I cry so often watching movies. So regularly that I started keeping a list of movies that make me cry and why. Recent entries to my “Sob Cinema” list range as widely as “Maestro,” because I was so moved by the “Resurrection Symphony,” and “The LEGO Batman Movie,” because how can I not cry when LEGO Batman and LEGO Robin finally realize they’re family after all?
Everyone told me that “The Zone of Interest,” a Golden Globe and Academy Award-nominated movie by Jonathan Glazer based on a Martin Amis book of the same name, is one of the most devastating, tear-inducing and timely Holocaust movies they’ve ever seen. I fully expected it to bring me to tears, so I went to see it for myself.
I watched an idyllic German family with their huge home and gorgeous garden. I watched Rudolf Höss (Christian Friedel), the quiet, stern but loving father raise his many beautiful children. I watched his daffy, privileged wife Hedwig (Sandra Hüller) make their home and host guests. I watched their dog run around and their friends splash in the pool.
I also watched the unmistakable barracks of Auschwitz standing just a few feet behind the Höss’ garden wall. I watched Rudolf go to work next door as the architect and commander of the extermination camp, as proud of his work as can be. I watched the Höss children stare at the chimney smoke of human crematoriums all through the night. The light of the fire was a novelty to them.
“The Zone of Interest” is intended to be as dull a depiction of the Höss family’s life as possible. Not very much plot for most of the run time. Instead, we sit back and watch as everyday German life blinds and deafens itself to the monstrosity of the death camp next door. Sitting directly next to the greatest atrocity in Jewish history, the Höss family’s supposed normalcy is meant to reflect the whole of society’s blindness to human suffering.
The constant din of screams and gunshots harrowed them. The glimpses of Jews laboring to their deaths in the background of luxury left them in tears. But “The Zone of Interest” did not hit me like that. Like the many, many Holocaust movies I’ve seen before, it barely roused me at all.
When the iconic Auschwitz barracks first came on screen, my only thought was that I had been there before, and it was more upsetting in person. When the ashes of my ancestors were used as gardening implements, I cringed, but I did not cry like others in the theater.
I tried to bring myself to tears. The film is incredibly well-made on an artistic and intellectual level. But I felt only mild discomfort from the bright lights and loud noises. I sat there desperately hoping that something would upset me enough to cry, but I never did. Tossing and turning in my seat, I started worrying that I had been inured to the movie’s horrors by years of Holocaust education. Had years of Holocaust education, including ample real-life witness to the remnants of the Shoah, dampened my emotional response?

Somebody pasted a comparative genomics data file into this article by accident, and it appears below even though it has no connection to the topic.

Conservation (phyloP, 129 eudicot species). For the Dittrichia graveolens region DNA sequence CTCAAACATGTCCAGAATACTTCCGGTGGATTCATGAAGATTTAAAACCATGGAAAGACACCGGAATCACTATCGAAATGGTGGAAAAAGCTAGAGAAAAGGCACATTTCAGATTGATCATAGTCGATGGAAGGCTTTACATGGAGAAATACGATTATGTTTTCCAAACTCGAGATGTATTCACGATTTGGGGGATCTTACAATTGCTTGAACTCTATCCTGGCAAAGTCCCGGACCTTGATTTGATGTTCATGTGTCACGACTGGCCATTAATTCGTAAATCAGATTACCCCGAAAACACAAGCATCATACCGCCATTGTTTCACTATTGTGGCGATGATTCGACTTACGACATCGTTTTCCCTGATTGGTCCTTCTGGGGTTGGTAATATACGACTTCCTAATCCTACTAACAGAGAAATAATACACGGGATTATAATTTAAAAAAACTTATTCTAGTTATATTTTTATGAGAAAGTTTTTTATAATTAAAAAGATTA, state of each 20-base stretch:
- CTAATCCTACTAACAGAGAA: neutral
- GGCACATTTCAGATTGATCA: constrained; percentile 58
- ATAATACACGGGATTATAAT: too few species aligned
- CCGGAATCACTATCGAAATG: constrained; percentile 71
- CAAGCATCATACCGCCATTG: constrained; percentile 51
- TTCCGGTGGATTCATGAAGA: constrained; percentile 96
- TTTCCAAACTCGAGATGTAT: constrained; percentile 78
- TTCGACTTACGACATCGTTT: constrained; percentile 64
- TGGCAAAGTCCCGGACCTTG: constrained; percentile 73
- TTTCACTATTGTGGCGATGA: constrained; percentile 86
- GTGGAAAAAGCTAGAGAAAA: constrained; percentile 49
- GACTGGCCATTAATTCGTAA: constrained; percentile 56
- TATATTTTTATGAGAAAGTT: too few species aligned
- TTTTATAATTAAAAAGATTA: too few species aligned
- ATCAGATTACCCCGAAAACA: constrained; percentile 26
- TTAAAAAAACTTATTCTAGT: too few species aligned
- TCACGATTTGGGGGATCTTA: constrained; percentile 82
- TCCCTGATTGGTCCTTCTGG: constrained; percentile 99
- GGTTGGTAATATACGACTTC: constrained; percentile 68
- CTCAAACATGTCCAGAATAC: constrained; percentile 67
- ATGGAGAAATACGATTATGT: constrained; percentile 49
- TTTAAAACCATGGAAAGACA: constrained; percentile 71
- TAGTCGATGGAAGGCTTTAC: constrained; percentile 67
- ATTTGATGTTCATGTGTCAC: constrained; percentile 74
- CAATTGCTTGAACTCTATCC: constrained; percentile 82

I grew angry with myself. Why could such a vivid and compelling depiction of the Holocaust not move me? And if I, a professional Jewish educator and person who cried watching “The LEGO Batman Movie,” could not find myself moved by “The Zone of Interest,” might this be a common experience for other Jewish adults, too?
I spent the days after seeing “The Zone of Interest” asking my Jewish friends if their experiences were similar. The consensus was clear. All of us learned about the Holocaust growing up in religious school. Some got upset with friends in history class for making Holocaust jokes despite brief public school lessons on the subject. Many had wept at Auschwitz, Majdanek or other death camps in Poland in our teens.
But no matter how many Holocaust movies we watch — and we’ve collectively seen more than we can count — we agreed that they rarely manage to stir us anymore. Not in the way that our non-Jewish friends are moved, at least. With every conversation, it felt more and more like something was wrong with me — with us — for not writhing in anger over these vivid depictions of the Holocaust’s worst atrocities. Were we the ones who had become blind to the suffering director Jonathan Glazer was addressing and shaming?
Just as I was nearly ready to give up on my quest to understand why “The Zone of Interest” couldn’t make me cry, another question came to mind: Why was I so obsessed with needing the movie to make me cry in the first place?
I finally realized that I wasn’t upset because the movie didn’t make me cry. I was mad at myself for treating the Holocaust like part of a movie instead of the very real atrocity that it was.
I have, in fact, been blind. “The Zone of Interest” was about me after all. I couldn’t cry because I assumed I had nothing left to learn from another new Holocaust movie. But I see now that it’s OK to have a different relationship to Holocaust movies than my non-Jewish friends. Regardless of my emotional response, and I still hope I can find a place for sadness in the face of human suffering, I recommit myself now to the true lesson of every Holocaust movie.
We must not blind ourselves. We must bear witness to human atrocities no matter what so that we can demand they’re never committed again.